Laminitis.... need to vent and get some support
 
 

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Laminitis.... need to vent and get some support

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  • Marsh hay for foundered horses
  • Dealing with laminitis, cushings and arthritis

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    05-16-2013, 06:35 PM
  #1
Weanling
Laminitis.... need to vent and get some support

My mare is 32 years old and the vet decided that she foundered this spring.

I'm just so frustrated because she was probably foundering for a while but we (the farrier, vet and myself) thought that it was just her arthritis. She had a really rough winter with her arthritis and then we had a couple of weeks where she was doing better and then got worse again. She didn't do the classic laminitis stance, she just looked uncomfortable and shifted her weight a lot.

We started her on a bute taper a week ago. She was on 3 grams divided doses for 3 days and then down to 2 grams etc. I stepped down from 3 to 2 and then she got worse again.

The vet decided to start her on pergolide because she is suspecting that she has cushings (which maybe why taking her off grass and sweet feed and starting bute didn't solve the problem.) I put down 4 bags of shavings in her lean to, put in a couple of extra fence posts in to cut down even more on her access to grass (cutting it down from a 50x100 paddock with a little grass to a 50x50 paddock with practically none), took her off all sweet feed, gave her marsh hay (that she hates) and am going to make her a pair of foam insulation boots until I get some soft-ride boots.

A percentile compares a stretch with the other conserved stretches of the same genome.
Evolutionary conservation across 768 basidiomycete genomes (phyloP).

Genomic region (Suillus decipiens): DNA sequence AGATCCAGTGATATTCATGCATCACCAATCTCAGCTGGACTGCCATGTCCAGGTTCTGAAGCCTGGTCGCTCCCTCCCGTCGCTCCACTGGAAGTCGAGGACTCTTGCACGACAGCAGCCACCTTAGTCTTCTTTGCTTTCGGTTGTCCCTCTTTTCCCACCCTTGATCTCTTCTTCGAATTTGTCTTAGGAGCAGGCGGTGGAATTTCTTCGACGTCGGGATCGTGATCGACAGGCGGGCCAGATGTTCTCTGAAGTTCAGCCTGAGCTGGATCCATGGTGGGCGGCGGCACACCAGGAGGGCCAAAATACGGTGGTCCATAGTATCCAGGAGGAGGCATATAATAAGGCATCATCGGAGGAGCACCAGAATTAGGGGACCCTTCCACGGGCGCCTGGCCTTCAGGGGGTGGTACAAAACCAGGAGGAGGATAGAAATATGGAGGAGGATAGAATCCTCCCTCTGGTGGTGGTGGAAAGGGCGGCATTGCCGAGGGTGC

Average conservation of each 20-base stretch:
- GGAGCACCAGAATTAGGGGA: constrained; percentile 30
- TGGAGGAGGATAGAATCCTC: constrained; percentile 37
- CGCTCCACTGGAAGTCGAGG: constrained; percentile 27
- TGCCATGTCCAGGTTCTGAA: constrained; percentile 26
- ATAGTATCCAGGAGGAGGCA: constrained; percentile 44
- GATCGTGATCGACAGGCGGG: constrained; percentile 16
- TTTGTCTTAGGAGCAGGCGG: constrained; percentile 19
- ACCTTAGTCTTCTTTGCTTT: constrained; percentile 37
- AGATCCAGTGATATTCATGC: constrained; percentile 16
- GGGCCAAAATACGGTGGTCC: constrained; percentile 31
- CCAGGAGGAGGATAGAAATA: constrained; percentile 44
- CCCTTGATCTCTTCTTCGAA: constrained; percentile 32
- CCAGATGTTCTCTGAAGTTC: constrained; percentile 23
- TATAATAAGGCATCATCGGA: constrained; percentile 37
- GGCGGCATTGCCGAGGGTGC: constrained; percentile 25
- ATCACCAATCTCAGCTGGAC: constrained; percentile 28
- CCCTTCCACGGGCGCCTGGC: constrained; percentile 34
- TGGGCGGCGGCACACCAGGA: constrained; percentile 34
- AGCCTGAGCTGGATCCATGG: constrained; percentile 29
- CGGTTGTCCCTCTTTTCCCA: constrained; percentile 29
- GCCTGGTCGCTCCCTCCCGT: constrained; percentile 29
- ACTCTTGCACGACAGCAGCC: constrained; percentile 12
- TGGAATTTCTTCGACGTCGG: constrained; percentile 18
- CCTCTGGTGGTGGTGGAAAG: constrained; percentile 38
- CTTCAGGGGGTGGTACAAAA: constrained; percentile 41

I feel so guilty that we didn't start to treat this earlier. If the coffin bone has rotated then we would need to do corrective shoeing and I don't know if I should do that. I just can't believe that this might be my best friend's undoing.

Thanks for reading my rant, I just needed to get this out since talking to people at work doesn't really make me feel any better.
     
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    05-16-2013, 09:35 PM
  #2
Started
I'm sorry to hear that. Are you getting the extra pair of orthotics from softride thay are great for laminitis?
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    05-16-2013, 11:43 PM
  #3
Weanling
I haven't decided exactly what orthotics to get other than the boots themselves. I can't really tell what the different colored orthotics were each for but I might talk to the vet about them. My husband helped me struggle and take some foam board insulation to her feet tonight, so hopefully that makes her a little more comfy for the mean time.
     
    05-16-2013, 11:58 PM
  #4
Started
The purple and turquoise ones, I think, are the best for laminitis. The frog has the support of the standard orthotic, and the toe is very soft.
MySerenity likes this.
     
    05-17-2013, 01:00 AM
  #5
Trained
Bare Foot Horse
Lots of good reading, tips for first aid and such.
Styrofoam slippers will make her more comfy.